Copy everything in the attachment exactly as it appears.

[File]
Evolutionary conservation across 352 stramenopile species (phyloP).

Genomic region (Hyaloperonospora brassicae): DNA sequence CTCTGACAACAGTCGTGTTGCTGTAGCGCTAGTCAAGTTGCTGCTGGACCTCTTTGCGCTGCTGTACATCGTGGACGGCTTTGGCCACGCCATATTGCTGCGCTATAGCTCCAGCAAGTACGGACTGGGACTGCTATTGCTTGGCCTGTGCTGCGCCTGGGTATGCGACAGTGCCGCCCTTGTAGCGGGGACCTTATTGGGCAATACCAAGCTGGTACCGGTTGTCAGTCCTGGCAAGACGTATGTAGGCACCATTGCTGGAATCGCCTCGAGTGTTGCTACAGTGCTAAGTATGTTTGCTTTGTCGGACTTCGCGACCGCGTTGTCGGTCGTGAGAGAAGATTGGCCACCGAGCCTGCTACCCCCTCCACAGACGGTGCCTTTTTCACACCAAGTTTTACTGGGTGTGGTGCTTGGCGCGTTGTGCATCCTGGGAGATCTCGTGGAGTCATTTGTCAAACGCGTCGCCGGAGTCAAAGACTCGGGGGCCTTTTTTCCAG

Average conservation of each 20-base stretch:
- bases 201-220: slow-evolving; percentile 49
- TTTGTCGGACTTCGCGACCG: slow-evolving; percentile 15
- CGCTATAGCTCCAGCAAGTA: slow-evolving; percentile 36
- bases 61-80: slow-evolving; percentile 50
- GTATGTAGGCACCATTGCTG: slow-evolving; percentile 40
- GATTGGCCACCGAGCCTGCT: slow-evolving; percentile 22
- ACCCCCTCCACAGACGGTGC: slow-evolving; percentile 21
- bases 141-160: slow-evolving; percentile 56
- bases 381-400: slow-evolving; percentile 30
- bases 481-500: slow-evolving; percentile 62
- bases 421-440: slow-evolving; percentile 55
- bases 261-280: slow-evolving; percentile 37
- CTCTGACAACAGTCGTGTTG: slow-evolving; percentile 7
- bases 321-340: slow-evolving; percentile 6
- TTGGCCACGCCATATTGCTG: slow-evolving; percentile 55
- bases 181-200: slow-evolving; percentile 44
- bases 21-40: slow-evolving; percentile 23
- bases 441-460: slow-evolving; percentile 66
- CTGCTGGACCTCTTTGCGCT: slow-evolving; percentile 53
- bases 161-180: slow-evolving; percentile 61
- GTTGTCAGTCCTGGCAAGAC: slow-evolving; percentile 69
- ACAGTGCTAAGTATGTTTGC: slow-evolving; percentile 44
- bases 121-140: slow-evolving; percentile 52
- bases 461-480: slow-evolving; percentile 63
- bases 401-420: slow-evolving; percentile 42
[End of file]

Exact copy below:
Evolutionary conservation across 352 stramenopile species (phyloP).

Genomic region (Hyaloperonospora brassicae): DNA sequence CTCTGACAACAGTCGTGTTGCTGTAGCGCTAGTCAAGTTGCTGCTGGACCTCTTTGCGCTGCTGTACATCGTGGACGGCTTTGGCCACGCCATATTGCTGCGCTATAGCTCCAGCAAGTACGGACTGGGACTGCTATTGCTTGGCCTGTGCTGCGCCTGGGTATGCGACAGTGCCGCCCTTGTAGCGGGGACCTTATTGGGCAATACCAAGCTGGTACCGGTTGTCAGTCCTGGCAAGACGTATGTAGGCACCATTGCTGGAATCGCCTCGAGTGTTGCTACAGTGCTAAGTATGTTTGCTTTGTCGGACTTCGCGACCGCGTTGTCGGTCGTGAGAGAAGATTGGCCACCGAGCCTGCTACCCCCTCCACAGACGGTGCCTTTTTCACACCAAGTTTTACTGGGTGTGGTGCTTGGCGCGTTGTGCATCCTGGGAGATCTCGTGGAGTCATTTGTCAAACGCGTCGCCGGAGTCAAAGACTCGGGGGCCTTTTTTCCAG

Average conservation of each 20-base stretch:
- bases 201-220: slow-evolving; percentile 49
- TTTGTCGGACTTCGCGACCG: slow-evolving; percentile 15
- CGCTATAGCTCCAGCAAGTA: slow-evolving; percentile 36
- bases 61-80: slow-evolving; percentile 50
- GTATGTAGGCACCATTGCTG: slow-evolving; percentile 40
- GATTGGCCACCGAGCCTGCT: slow-evolving; percentile 22
- ACCCCCTCCACAGACGGTGC: slow-evolving; percentile 21
- bases 141-160: slow-evolving; percentile 56
- bases 381-400: slow-evolving; percentile 30
- bases 481-500: slow-evolving; percentile 62
- bases 421-440: slow-evolving; percentile 55
- bases 261-280: slow-evolving; percentile 37
- CTCTGACAACAGTCGTGTTG: slow-evolving; percentile 7
- bases 321-340: slow-evolving; percentile 6
- TTGGCCACGCCATATTGCTG: slow-evolving; percentile 55
- bases 181-200: slow-evolving; percentile 44
- bases 21-40: slow-evolving; percentile 23
- bases 441-460: slow-evolving; percentile 66
- CTGCTGGACCTCTTTGCGCT: slow-evolving; percentile 53
- bases 161-180: slow-evolving; percentile 61
- GTTGTCAGTCCTGGCAAGAC: slow-evolving; percentile 69
- ACAGTGCTAAGTATGTTTGC: slow-evolving; percentile 44
- bases 121-140: slow-evolving; percentile 52
- bases 461-480: slow-evolving; percentile 63
- bases 401-420: slow-evolving; percentile 42